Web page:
RTOS

Import librarymbed-rtos

Official mbed Real Time Operating System based on the RTX implementation of the CMSIS-RTOS API open standard.

Thread

The Thread class allows defining, creating, and controlling thread functions in the system. The function main is a special thread function that is started at system initialization and has the initial priority osPriorityNormal.

Import program

00001 #include "mbed.h"
00002 #include "rtos.h"
00003  
00004 DigitalOut led1(LED1);
00005 DigitalOut led2(LED2);
00006  
00007 void led2_thread(void const *args) {
00008     while (true) {
00009         led2 = !led2;
00010         Thread::wait(1000);
00011     }
00012 }
00013  
00014 int main() {
00015     Thread thread(led2_thread);
00016     
00017     while (true) {
00018         led1 = !led1;
00019         Thread::wait(500);
00020     }
00021 }

main

The main function is already the first thread scheduled by the rtos.

Import library

Public Types

enum   State {
   Inactive , Ready , Running , WaitingDelay ,
   WaitingInterval , WaitingOr , WaitingAnd , WaitingSemaphore ,
   WaitingMailbox , WaitingMutex
}
 

State of the Thread .

More...

Public Member Functions

  Thread (osPriority priority=osPriorityNormal, uint32_t stack_size=DEFAULT_STACK_SIZE, unsigned char *stack_pointer=NULL)
  Allocate a new thread without starting execution.
  MBED_DEPRECATED ("Thread-spawning constructors hide errors and may lead to complex ""program state when a thread is declared") Thread(mbed
  Create a new thread, and start it executing the specified function.
template<typename T >
  MBED_DEPRECATED ("Thread-spawning constructors hide errors and may lead to complex ""program state when a thread is declared") Thread(T *obj
  Create a new thread, and start it executing the specified function.
template<typename T , typename M >
osStatus  start (T *obj, M method)
  Starts a thread executing the specified function.
osStatus  join ()
  Wait for thread to terminate.
osStatus  terminate ()
  Terminate execution of a thread and remove it from Active Threads.
osStatus  set_priority (osPriority priority)
  Set priority of an active thread.
osPriority  get_priority ()
  Get priority of an active thread.
int32_t  signal_set (int32_t signals)
  Set the specified Signal Flags of an active thread.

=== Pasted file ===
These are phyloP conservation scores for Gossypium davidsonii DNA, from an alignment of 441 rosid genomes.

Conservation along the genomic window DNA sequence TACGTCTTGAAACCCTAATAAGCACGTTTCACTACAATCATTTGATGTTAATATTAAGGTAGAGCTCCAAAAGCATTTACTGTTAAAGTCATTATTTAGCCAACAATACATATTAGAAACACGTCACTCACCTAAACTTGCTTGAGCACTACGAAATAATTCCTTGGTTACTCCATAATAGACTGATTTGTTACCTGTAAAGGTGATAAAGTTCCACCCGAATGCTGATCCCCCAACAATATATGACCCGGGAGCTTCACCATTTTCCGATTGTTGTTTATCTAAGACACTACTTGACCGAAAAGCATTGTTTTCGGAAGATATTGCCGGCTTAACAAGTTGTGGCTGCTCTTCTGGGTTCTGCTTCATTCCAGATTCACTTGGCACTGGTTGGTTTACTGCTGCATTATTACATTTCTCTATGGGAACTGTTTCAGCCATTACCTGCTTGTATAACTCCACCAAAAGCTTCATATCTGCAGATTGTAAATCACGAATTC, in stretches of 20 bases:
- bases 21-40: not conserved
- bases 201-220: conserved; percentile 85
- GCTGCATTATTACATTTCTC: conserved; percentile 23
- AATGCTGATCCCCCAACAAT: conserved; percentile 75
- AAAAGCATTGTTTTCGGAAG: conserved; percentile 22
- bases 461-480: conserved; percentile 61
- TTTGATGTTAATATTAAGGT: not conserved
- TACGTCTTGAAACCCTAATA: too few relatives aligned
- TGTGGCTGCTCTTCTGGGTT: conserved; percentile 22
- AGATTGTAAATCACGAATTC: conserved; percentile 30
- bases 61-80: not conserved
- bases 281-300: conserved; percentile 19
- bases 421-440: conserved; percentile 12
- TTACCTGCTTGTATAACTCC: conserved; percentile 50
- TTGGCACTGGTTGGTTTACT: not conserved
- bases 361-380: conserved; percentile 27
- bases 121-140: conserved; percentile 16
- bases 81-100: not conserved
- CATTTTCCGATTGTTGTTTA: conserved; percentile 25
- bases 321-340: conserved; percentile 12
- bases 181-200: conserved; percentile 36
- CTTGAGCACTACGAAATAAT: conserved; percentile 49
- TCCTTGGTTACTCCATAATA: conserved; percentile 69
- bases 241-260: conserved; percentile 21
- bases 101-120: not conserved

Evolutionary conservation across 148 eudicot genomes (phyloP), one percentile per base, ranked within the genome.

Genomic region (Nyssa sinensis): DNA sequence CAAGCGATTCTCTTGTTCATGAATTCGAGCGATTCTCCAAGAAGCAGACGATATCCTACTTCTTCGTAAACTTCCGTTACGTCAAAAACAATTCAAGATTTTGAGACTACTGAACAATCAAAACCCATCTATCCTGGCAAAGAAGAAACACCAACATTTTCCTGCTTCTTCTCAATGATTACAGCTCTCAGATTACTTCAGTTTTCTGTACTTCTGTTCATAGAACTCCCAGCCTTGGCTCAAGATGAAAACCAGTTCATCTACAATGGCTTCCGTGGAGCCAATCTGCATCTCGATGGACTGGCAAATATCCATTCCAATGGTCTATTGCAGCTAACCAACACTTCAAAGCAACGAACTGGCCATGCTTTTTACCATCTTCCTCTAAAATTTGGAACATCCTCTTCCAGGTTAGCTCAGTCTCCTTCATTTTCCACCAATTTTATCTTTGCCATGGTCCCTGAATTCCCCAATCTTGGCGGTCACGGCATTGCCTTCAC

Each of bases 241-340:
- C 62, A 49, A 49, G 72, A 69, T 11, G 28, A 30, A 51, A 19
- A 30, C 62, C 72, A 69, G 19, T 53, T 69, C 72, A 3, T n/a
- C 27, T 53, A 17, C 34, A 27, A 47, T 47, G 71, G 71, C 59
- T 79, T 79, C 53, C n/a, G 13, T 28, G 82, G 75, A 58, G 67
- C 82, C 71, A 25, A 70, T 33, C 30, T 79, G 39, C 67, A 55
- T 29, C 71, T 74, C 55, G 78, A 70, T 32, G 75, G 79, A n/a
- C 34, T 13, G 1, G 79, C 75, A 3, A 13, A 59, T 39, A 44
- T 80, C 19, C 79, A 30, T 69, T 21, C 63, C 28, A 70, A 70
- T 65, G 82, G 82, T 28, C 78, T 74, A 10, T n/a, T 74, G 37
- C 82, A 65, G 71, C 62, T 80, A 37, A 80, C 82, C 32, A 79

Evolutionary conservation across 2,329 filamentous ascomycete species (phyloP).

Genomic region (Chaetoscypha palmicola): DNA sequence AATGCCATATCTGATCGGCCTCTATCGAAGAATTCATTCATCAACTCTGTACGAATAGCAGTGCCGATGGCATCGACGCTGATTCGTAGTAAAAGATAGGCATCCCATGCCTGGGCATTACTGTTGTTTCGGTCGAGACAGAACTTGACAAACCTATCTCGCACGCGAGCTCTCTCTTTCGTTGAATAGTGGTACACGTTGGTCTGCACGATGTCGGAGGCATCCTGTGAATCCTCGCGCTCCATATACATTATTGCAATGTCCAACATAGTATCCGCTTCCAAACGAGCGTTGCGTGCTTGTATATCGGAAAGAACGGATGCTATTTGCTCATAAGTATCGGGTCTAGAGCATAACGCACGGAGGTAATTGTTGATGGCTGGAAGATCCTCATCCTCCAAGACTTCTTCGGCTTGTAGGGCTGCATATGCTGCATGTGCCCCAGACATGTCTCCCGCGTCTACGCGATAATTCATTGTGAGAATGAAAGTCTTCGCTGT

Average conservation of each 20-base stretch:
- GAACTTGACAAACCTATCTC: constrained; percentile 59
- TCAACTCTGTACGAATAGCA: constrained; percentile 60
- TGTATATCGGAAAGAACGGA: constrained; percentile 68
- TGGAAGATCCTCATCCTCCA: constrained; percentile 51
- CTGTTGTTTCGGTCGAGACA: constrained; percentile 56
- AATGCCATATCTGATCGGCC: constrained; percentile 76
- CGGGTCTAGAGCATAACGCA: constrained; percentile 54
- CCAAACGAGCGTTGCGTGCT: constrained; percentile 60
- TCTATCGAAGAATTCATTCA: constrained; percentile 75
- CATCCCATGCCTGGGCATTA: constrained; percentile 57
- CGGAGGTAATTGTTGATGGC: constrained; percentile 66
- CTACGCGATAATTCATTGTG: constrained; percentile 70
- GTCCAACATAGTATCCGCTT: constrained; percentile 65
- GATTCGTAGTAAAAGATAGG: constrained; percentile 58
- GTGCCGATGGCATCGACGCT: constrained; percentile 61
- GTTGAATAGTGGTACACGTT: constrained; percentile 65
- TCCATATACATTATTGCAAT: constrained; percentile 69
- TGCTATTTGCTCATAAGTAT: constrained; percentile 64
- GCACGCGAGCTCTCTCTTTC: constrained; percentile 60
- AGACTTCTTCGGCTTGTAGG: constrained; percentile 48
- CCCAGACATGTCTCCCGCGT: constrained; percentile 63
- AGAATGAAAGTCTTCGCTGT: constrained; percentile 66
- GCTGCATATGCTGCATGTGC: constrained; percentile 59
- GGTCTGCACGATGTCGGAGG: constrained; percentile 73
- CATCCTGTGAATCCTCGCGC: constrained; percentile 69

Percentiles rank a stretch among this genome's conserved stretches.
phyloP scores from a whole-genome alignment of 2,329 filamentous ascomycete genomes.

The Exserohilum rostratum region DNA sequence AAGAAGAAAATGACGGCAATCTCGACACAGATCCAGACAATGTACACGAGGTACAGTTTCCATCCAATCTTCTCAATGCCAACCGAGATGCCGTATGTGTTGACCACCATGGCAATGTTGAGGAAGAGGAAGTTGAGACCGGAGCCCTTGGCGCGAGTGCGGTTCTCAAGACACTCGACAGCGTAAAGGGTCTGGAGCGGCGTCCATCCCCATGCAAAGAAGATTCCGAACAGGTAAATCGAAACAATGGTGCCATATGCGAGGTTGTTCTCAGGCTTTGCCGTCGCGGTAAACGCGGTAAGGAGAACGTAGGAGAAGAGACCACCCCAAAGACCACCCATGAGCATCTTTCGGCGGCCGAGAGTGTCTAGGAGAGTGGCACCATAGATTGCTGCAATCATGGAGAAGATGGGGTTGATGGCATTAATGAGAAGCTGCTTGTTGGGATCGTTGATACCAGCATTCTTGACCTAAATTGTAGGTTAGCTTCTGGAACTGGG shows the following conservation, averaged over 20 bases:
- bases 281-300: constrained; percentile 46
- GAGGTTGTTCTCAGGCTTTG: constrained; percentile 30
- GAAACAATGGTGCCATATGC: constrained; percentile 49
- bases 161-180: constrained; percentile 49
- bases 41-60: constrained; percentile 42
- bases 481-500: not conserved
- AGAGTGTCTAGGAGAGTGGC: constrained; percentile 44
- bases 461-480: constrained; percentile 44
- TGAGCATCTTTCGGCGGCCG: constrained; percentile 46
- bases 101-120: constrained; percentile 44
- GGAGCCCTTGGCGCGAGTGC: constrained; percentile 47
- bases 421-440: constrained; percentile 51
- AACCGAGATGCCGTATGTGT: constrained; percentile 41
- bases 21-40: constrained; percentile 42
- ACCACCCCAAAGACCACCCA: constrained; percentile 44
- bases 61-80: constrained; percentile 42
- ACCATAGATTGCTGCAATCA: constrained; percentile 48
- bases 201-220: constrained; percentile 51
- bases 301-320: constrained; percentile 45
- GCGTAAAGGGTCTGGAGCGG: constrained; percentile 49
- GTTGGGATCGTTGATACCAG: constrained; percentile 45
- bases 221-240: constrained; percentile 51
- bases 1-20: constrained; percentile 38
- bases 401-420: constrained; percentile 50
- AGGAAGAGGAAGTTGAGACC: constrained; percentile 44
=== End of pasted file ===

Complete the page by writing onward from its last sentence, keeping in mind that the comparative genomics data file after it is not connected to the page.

int32_t  signal_clr (int32_t signals)
  Clears the specified Signal Flags of an active thread.
State   get_state ()
  State of this Thread .
uint32_t  stack_size ()
  Get the total stack memory size for this Thread .
uint32_t  free_stack ()
  Get the currently unused stack memory for this Thread .
uint32_t  used_stack ()
  Get the currently used stack memory for this Thread .
uint32_t  max_stack ()
  Get the maximum stack memory usage to date for this Thread .

Static Public Member Functions

static osEvent  signal_wait (int32_t signals, uint32_t millisec=osWaitForever)
  Wait for one or more Signal Flags to become signaled for the current RUNNING thread.
static osStatus  wait (uint32_t millisec)
  Wait for a specified time period in millisec:
static osStatus  yield ()
  Pass control to next thread that is in state READY.
static osThreadId  gettid ()
  Get the thread id of the current running thread.
static void  attach_idle_hook (void(*fptr)(void))
  Attach a function to be called by the RTOS idle task.

/media/uploads/JimCarver/thread_priority.png

A Thread can be in the following states:

  • RUNNING: The thread that is currently running is in the RUNNING state. Only one thread at a time can be in this state.
  • READY: Threads which are ready to run are in the READY state. Once the RUNNING thread has terminated or is WAITING the next READY thread with the highest priority becomes the RUNNING thread.
  • WAITING: Threads that are waiting for an event to occur are in the WAITING state.
  • INACTIVE: Threads that are not created or terminated are in the INACTIVE state. These threads typically consume no system resources.

/media/uploads/emilmont/threadstatus.png

Mutex

A Mutex is used to synchronize the execution of threads: for example to protect the access to a shared resource.

ISR

The Mutex methods cannot be called from interrupt service routines (ISR).